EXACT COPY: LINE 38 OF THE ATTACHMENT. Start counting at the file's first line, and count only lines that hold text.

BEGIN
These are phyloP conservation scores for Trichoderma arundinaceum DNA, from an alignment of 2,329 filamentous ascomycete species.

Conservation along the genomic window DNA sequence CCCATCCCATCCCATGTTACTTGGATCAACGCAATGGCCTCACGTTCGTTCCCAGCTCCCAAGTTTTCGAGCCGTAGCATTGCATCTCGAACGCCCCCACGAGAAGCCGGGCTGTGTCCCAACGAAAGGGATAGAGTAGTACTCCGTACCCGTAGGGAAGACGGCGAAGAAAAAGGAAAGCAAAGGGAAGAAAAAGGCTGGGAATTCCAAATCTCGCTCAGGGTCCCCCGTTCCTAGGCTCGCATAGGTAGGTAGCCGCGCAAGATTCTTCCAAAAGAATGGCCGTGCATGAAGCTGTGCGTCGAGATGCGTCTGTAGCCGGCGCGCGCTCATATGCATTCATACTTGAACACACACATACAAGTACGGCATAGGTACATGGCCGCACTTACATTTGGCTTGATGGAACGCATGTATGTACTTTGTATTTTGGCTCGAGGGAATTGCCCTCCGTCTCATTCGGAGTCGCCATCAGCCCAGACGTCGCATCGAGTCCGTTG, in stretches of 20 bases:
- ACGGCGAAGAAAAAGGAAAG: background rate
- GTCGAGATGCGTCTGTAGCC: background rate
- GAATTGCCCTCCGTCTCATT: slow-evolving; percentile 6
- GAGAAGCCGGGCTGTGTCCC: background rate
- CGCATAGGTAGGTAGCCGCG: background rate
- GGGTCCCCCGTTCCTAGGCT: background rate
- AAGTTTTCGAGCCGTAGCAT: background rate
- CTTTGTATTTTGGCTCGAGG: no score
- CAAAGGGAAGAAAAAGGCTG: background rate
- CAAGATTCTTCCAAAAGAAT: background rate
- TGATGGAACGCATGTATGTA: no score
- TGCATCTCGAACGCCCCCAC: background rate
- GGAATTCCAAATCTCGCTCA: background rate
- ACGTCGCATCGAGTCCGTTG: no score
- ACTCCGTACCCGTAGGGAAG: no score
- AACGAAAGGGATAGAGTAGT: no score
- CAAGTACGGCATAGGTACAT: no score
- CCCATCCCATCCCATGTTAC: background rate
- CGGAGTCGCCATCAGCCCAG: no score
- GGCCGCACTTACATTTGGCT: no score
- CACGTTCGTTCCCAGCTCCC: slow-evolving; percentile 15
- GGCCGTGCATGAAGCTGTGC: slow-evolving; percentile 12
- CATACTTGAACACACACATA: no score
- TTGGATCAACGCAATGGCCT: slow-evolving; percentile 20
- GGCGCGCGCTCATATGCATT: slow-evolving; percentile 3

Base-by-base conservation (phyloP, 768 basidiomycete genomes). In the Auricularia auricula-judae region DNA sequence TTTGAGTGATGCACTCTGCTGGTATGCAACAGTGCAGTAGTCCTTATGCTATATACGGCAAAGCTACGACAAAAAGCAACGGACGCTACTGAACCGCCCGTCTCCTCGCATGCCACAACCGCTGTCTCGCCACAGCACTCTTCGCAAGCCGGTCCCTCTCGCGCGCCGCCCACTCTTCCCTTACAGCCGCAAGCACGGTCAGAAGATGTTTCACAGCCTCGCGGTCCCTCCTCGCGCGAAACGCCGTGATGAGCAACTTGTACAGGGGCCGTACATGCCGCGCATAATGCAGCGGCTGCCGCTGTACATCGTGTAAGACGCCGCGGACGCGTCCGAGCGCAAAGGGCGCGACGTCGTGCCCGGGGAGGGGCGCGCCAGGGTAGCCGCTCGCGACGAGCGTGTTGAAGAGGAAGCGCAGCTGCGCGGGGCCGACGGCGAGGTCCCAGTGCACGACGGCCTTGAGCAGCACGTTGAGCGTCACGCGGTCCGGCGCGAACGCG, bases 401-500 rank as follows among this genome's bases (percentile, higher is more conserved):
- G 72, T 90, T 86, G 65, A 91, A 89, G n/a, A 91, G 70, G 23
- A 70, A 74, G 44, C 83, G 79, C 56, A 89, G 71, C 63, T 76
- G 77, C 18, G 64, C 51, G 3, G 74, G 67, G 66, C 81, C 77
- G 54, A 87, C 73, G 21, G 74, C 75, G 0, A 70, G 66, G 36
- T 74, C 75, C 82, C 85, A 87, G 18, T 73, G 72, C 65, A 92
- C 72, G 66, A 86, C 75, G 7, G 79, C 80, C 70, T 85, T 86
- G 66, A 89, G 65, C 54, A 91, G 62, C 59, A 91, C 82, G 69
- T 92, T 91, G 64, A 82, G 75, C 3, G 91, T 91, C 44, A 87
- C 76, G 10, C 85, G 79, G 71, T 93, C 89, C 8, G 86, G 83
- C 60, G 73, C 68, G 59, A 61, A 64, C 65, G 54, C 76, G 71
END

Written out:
- C 60, G 73, C 68, G 59, A 61, A 64, C 65, G 54, C 76, G 71